I am glad that I do not play at this super chess level. Examining this Giuoco Piano opening starts out as a mild mannered positional struggle with the ancient idea that one should not push too many pawns in the opening stirred a historical view of opening practice of olden time literature to witness the revolution toward pawn structures in conflict with itself.
White: Magnus Carlsen vs. Black: Sergey Karjakin Opening: Giuoco Piano
l. e4 e5 2. Nf3 Nc6 3. Bc4 Bc5 4. O-O Nf6 5. d3 O-O I call this the positional line (d3) where the plan is to avoid sharp aggression but known for a century or more.
6. a4 This square count sally was played against me by club member and my mentor Rev. George Switzer in the early 50s. It was a practice game where I had introduced to him my concept so we agreed to give it a try. Now I see it actually played in a world championship contest! The usual idea of the Giuoco pattern is c3 but allows the central thrust d5?! immediately if he so chooses, bucking up against the center for freedom.
6. … d6 7. c3 a6 8. b4 Having said A, white proceeds with B, again eyeing s/c.
8. … Ba7 9. Re1 To support the advanced e-pawn.
9. … Ne7 With the intention of resettling and finding activity on the kingside.
10. Nbd2 Ng6 11. d4! It is important to counter his perceived black action and broaden his central space. Perhaps the genius of Carlsen shows itself here to entice black to force play in the center via 11…e:d4 and the important e-pawn is erased from it’s defensive task — the bulwark for defense in most KP openings. For example, 11…e:d4 12. c:d4 d5 13. e:d5 N:d5 black must weigh the consequences of 14. b5 or even 14. Ne4 emphasizing again s/c tactics.
11. … c6 12. h3 e:d4 The alternative here would be 12…Re8.
13. c:d4 N:e4 14. B:f7+!! An excellent idea. White gets a pawn plus on the Kingside and better King protection. This all is very double-edged and over my ability to suggest who is better at this point. Carlsen must have not liked any alternative thought. The idea seems logical and long term.
14. … R:f7 15. N:e4 d5! To prevent the white isolated pawn from advancing. Lessons from MY SYSTEM by Nimsowitsch.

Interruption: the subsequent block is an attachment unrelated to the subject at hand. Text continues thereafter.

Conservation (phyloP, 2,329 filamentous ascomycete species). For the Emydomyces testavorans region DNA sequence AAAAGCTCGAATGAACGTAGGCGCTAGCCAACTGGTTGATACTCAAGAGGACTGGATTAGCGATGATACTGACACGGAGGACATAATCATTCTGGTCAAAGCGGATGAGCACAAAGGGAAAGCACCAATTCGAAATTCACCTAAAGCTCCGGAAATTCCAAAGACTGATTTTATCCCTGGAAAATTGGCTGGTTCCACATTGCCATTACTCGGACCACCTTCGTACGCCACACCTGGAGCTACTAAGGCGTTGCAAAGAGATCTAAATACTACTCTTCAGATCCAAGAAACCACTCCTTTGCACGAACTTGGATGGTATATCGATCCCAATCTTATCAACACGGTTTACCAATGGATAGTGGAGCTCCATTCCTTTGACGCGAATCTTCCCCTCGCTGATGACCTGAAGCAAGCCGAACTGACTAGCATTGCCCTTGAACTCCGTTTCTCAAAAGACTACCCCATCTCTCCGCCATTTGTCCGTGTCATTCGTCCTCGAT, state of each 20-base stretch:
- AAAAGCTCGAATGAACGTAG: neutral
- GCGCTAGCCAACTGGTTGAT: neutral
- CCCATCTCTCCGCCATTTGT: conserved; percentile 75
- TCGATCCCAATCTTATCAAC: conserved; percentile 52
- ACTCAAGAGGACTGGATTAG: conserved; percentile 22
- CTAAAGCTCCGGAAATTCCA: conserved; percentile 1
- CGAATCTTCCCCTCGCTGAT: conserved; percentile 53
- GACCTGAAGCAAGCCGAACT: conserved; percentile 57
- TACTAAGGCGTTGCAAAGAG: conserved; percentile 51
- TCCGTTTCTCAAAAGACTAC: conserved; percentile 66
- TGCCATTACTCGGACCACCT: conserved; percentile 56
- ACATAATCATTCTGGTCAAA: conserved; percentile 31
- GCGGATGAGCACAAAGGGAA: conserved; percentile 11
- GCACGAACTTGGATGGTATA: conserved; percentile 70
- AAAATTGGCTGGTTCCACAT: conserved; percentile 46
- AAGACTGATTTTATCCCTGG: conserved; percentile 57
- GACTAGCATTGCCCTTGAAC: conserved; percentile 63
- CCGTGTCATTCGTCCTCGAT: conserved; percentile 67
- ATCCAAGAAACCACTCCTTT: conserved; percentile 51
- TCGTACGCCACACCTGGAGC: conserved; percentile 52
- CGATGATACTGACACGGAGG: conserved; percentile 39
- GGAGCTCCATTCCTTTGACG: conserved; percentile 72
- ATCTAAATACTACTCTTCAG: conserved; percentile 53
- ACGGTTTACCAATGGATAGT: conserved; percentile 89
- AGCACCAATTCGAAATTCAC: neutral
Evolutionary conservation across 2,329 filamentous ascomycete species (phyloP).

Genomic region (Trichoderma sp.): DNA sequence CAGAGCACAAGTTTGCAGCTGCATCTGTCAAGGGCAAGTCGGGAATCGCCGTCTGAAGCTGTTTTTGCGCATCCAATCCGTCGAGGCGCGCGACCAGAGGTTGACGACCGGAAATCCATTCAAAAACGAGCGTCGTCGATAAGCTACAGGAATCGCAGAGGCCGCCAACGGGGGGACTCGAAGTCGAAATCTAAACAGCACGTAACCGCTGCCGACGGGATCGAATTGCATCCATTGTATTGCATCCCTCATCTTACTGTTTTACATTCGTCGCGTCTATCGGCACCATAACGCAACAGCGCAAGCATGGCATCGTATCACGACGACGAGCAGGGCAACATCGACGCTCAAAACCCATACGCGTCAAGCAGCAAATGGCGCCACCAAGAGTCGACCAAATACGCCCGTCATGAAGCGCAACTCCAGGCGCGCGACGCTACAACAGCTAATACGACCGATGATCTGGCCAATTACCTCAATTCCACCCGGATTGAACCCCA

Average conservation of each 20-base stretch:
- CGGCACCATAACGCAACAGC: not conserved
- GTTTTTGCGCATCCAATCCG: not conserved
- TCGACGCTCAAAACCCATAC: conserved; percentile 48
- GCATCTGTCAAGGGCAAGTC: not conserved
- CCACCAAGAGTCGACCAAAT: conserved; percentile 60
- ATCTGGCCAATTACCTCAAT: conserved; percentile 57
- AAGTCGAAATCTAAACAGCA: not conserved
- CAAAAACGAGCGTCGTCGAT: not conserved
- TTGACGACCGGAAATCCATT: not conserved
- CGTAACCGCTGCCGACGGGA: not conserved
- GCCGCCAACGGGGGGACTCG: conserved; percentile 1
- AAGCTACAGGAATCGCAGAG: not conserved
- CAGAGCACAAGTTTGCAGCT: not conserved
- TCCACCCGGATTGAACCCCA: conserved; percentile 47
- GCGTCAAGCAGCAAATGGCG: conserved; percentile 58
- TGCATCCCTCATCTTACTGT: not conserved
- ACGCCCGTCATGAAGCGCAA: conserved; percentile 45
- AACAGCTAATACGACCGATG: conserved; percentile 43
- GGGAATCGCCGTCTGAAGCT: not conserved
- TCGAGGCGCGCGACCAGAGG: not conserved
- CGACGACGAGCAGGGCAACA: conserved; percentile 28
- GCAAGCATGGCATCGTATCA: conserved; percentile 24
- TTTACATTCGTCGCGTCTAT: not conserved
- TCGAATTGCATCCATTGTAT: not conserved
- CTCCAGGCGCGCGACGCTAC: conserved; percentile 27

16. Nc5! h6 17. Ra3 A typical Carlsen type move where the Rook will be well positioned on the 3rd rank. Black finds a good response if one thinks s/c. Also, his forces are eyeing the King position which poses serious problems for white.
17. … Bf5 18. Ne5! A necessary strike into enemy territory in order to achieve some exchange buffering the enemy assault.
18. … N:e5 19. d:e5 White envisions the a and c pawns holding up the black q/s majority. His hope probably rests with creating some k-side pawn activity where he stands better.
19. … Qh4! 20. Rf3 B:c5 This helps white because usually when you have the better attacking chances, you want to avoid unnecessary exchanges of pieces.
21. b:c5 Re8 22. Rf4 Qe7 23. Qd4! Ref8 24. Rf3 Here doubling on the 3rd rank with Re3 is worth a look see.
24. … Be4 25. R:f7 Q:f7 26. f3 Bf5 27. Kh2 Be6 28 Re2 Qg6 29. Be3 Rf7 30. Rf2 Qb1 31. Rb2 Qf5 32. a5 I was always aware that pawns should not be on the squares of the Bishop and seems to hold true here. The advantage is that at least the b7 pawn is now dead in the water.
32… Kf8!! The King must be activated.
33. Qc3 Ke8 34. Rb4 g5! With this move Black gets a s/c edge 9/12.
35. Rb2 Kd8 36. Rf2 Kc8 37. Qd4 Qg6 38. g4 s/c 8/10
38. …h5 39. Qd2 Rg7 40. Kg3 Rg8 41. Kg2 And now White just needs to avoid falling into a mate.
41. … h:g4 42. h:g4 d4 43. Q:d4 Bd5 44. e6 Q:e6 45. Kg3 Qe7 46. Rh2 Qf7 47. f4 g:f4+ 48. Q:f4 Qe7 49. Rh5 Rf8 50. Rh7 R:f4 51. R:e7 Re4 Draw agreed to here.